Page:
Program marks 25 years of educational support

Breakthrough Atlanta students receive additional educational support in the summer and the chance to participate in additional programs throughout the year.
caption arrowCaption
Breakthrough Atlanta students receive additional educational support in the summer and the chance to participate in additional programs throughout the year.

Twenty-five years ago, a program first launched in California arrived in Georgia and took up residence at The Lovett School in Buckhead. The national initiative created a summer session for middle schoolers led by student teachers.

Since its 1996 debut, Breakthrough Atlanta has maintained its residence at Lovett and expanded its mission to promoting college readiness and encouraging college students to consider education careers.

“That’s our dual mission,” said Executive Director Monique Shields. “We want to build a strong pipeline of teachers and to close opportunity gaps in under-resourced communities.”

Breakthrough begins with a six-week summer session for seventh graders who work on reading and math skills. Throughout the year, they participate in leadership development, STEM and career exploration programs. By high school, they’re on a college-prep track working one-on-one with instructors on topics both educational and practical, such as financial planning and counseling for college.

“The goal is for all of our scholars who want to attend college to do so without taking on a lot of debt – a factor that prevents many first-generation and economically disadvantaged students from attending,” said Shields.

Breakthrough staffers work closely with school counselors and liaisons to identify students who might benefit from the extra support. This summer, about 300 participants from public schools across the metro area were accepted after showing an avid interest in additional learning opportunities.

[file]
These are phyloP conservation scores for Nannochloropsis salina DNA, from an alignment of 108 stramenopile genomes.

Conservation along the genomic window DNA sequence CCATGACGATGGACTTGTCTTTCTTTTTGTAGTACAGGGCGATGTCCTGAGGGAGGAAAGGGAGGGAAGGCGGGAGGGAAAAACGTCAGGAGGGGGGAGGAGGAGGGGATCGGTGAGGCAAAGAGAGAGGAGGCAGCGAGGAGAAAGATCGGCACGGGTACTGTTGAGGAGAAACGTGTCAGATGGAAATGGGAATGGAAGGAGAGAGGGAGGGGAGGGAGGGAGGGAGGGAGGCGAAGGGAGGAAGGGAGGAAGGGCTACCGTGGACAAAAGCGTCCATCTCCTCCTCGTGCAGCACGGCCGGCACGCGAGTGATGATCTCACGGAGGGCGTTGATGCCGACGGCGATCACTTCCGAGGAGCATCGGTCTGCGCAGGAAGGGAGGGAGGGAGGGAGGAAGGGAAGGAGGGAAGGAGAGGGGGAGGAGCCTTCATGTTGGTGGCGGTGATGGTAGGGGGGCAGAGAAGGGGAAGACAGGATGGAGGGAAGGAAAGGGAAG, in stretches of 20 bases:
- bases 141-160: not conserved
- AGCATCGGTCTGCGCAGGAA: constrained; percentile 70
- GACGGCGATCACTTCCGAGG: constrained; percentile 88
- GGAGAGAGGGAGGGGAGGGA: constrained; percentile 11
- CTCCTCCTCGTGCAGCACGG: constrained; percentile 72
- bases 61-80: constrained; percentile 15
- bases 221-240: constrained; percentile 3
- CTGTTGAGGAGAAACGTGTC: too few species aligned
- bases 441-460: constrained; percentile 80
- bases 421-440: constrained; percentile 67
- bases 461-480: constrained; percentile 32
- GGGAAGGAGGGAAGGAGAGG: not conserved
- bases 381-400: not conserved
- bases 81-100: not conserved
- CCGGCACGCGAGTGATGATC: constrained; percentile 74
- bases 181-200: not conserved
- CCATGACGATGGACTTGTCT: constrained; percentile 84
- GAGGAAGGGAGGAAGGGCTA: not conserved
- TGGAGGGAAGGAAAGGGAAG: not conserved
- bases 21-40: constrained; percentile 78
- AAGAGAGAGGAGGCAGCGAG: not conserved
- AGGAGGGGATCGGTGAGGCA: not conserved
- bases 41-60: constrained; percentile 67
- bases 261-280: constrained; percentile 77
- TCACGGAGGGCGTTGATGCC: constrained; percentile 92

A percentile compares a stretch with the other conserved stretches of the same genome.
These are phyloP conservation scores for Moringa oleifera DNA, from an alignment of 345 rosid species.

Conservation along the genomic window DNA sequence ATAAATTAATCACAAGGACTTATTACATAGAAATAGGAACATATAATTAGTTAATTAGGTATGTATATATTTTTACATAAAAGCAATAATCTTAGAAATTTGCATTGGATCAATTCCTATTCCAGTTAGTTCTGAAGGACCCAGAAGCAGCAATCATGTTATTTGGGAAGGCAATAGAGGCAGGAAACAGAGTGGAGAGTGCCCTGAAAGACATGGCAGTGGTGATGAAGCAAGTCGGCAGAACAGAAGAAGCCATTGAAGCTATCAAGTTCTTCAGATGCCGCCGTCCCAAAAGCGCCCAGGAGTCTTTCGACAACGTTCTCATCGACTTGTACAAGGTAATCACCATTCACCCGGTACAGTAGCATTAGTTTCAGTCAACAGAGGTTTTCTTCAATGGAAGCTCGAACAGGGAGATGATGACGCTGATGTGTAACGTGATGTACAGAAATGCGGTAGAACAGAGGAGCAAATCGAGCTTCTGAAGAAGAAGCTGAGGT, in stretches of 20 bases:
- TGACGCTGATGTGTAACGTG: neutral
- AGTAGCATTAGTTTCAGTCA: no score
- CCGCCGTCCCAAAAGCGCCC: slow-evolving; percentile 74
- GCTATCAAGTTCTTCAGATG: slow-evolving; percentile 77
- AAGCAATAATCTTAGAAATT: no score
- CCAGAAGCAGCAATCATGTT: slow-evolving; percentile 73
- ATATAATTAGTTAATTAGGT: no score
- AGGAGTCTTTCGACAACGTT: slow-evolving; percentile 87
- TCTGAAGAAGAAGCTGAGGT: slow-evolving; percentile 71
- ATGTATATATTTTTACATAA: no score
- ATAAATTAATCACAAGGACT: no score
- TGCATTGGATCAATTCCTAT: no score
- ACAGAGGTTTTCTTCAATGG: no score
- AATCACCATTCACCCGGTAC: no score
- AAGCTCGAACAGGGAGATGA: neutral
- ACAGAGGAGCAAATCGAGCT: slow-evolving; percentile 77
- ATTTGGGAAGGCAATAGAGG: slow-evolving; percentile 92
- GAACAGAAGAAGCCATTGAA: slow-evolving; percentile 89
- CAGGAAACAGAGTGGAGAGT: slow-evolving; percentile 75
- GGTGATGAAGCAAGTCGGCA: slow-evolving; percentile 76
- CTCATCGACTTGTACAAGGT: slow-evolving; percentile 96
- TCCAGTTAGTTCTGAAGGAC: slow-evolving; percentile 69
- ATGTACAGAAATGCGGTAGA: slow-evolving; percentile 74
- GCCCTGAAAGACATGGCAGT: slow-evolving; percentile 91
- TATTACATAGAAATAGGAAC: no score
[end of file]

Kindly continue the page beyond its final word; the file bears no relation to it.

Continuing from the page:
“It’s a competitive process, and students need to demonstrate they enjoy learning, are motivated and have goals that might require college,” said Shields.

Jean Mulika’s daughter has been part of the program for two years. The Marietta mom said her now eighth grader has made significant strides in English and math.

“She’s already done much better on her school tests,” said Mulika. “I’ve been so impressed with the program. She learned things at Breakthrough she hadn’t seen before. And she loves it there; she cried when she left.”

While Mulika’s daughter was learning, so was student teacher Jenica Walcott, a junior at Agnes Scott College who heard about the opportunity through an internship fair.

“I’d never done anything like this before, and it showed me how much I’d like teaching,” said Walcott, who worked with seventh graders on classroom lessons as well as a bit of ballet, modern and jazz dancing – her college major. “Empowering the young ladies through dance was something that stuck with me. I tapped into not just their academic needs but their social needs as well.”

About a third of Breakthrough’s teaching fellows are education majors, and about 75% go on to careers in the field. This year’s 44-member cohort included students from Agnes Scott, Spelman, Georgia State, Emory, University of Georgia and Georgia Tech who for the first time received a stipend for their work.

The program marked another first this year by awarding four of the 2021 graduates with $10,000 scholarships. “Especially during COVID, their college careers were being impacted, and this helps them continue their education,” said Shields.

An anniversary celebration is set for November. Details are online at breakthroughatlanta.org.


SEND US YOUR STORIES. Each week we look at programs, projects and successful endeavors at area schools, from pre-K to grad school. To suggest a story, contact H.M. Cauley at hm_cauley@yahoo.com or 770-744-3042.